Access All- Access infirmation for disabled travellers

Access All- Access infirmation for disabled travellers

Access All followed an on-line conversation John had with our friend Deepa Krishnan – head of the Magic Tours group of personal tour companies in India and a Trip Adviser Destination Expert.


Rajasthan 2011 – potter – step just the right height to rest

Deepa had been asked by the Times of India for some information and commentary on access issues facing disabled visitors to India … well, to quote what John said afterwards:

My friend, Deepa, asked me how I’d respond when asked about disabled access in India and my immediate response was to say how good I’d found Amber Palace. Not perfect, but the Palace was built with ramps to allow  .. well, let me put it this way. I commented on the ramps to our guide who responded that “even hundreds of years ago, people were injured in battle, born or became disabled or grew old”.

971767_653576431335982_1486343890_nA ramp in Amber Palace (and some elephants)

It’s sad that, hundreds of years later, architects, building owners and the guardians of historic places still have not come to terms with the fact that failing to provide access denies their business, their property, their historic place to anyone with problems.


Humayun’s Tomb, Delhi – almost accessible

What could be done to improve things? Deepa asked.

There are three keys to access: ramps, rails and information

Ramps, because a wheelchair can’t climb stairs

Rails, because a handrail is so very, very helpful for anyone who struggles with stairs

And information, because without clear information about access people planning to visit India will be discouraged or else turn up and be sorely disappointed. How many people have cried tears of frustration and shame at the Taj Mahal when they found they could not climb the narrow, un-railed stairs to the platform? I was lucky, I could just manage to climb the stairs, then rested before entering the tomb, then afterwards before descending – but, again, who knew there are places where you can rest and recover?


Narrow, polished stairs, lots of people, handrail too low, too close to the wall to be grasped and way too delicate!

That prompted John to write a long post on the India and Disabled forums of Trip Advisor about the conversation and about our own experiences in India. Some places are either inherently accessible or have been well adapted, some places – and, tragically that includes the Taj Mahal – have not.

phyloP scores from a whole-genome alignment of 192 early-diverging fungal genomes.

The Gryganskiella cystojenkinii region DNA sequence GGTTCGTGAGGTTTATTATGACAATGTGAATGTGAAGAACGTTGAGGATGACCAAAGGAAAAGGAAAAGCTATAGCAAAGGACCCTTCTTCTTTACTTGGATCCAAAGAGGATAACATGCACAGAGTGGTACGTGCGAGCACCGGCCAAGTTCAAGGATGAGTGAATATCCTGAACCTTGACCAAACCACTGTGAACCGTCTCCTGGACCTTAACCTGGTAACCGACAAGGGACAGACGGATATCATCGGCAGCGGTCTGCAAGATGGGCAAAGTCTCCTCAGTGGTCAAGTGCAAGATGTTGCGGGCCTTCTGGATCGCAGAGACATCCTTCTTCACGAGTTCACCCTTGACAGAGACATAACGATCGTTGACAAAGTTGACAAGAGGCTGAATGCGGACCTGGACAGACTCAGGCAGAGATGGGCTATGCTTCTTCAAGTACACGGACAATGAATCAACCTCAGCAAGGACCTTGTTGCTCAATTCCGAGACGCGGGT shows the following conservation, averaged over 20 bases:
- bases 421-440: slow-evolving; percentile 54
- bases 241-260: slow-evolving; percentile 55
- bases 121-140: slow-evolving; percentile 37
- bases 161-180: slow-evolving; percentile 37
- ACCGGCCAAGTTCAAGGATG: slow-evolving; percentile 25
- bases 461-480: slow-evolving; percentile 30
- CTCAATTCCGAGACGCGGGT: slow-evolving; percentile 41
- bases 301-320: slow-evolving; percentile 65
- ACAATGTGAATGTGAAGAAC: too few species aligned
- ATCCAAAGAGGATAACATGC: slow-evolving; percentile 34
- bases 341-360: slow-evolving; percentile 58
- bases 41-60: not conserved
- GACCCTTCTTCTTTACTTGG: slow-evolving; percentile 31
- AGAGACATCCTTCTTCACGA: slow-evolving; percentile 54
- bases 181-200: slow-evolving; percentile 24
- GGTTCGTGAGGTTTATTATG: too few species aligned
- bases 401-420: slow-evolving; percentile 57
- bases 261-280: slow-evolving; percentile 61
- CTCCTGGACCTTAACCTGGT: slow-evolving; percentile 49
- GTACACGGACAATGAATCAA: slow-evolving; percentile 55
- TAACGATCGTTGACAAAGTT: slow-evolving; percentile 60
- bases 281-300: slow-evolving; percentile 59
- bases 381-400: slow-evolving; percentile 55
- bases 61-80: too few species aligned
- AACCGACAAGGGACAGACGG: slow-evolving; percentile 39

Many visitors to the Taj Mahal cannot access the most famous building in the world


With a struggle, we made it. The stairs are steep, narrow, un-railed and crowded, but once you get to the top there are places – like this – to rest

Reaction to John’s TA posts and some more thought led John to set up Access All- Access infirmation for disabled travellers as a group on Facebook. A group to discuss and share information about the challenges disabled travellers face around the world and the success stories of some guardians of famous places. It’s an open group, so anyone can join or post and we hope it will be a place people will share information about access to places they visit and other travellers may want to go.


John’s Diana moment – alone (amost) on Lake Pichola, Udaipur

You do not have to be disabled to see when access is good or missing – any parent travellimg with children will experience it, and you just have to travel with your eyes open. Anyone who wants to join the group and share their knowledge will find the group here


Mother monkies need access too

The full essay John wrote about India is in a file called, big surprise, “India” and we’ll add and edit files as we go – starting on the basis of one file per destination. We’ve also posted a load of photographs from our trip in 2011, to show you what someone who has disabled issues can still see and do in Incredible India.


Bullocks! A bullock-driven well, snapped from the car

This could be useful to a lot of disabled people who dream of travelling but are discouraged by a lack of information. It may be, as one of John’s old bosses said, “a damp squid”. (John let him say this for years before finally (when he’d decided to resign) telling him that squid are supposed to be damp – it’s squibs (small explosive devices or fireworks) that aren’t!)


What sort of birds are they John? Dickie Birdies! Ranthambore

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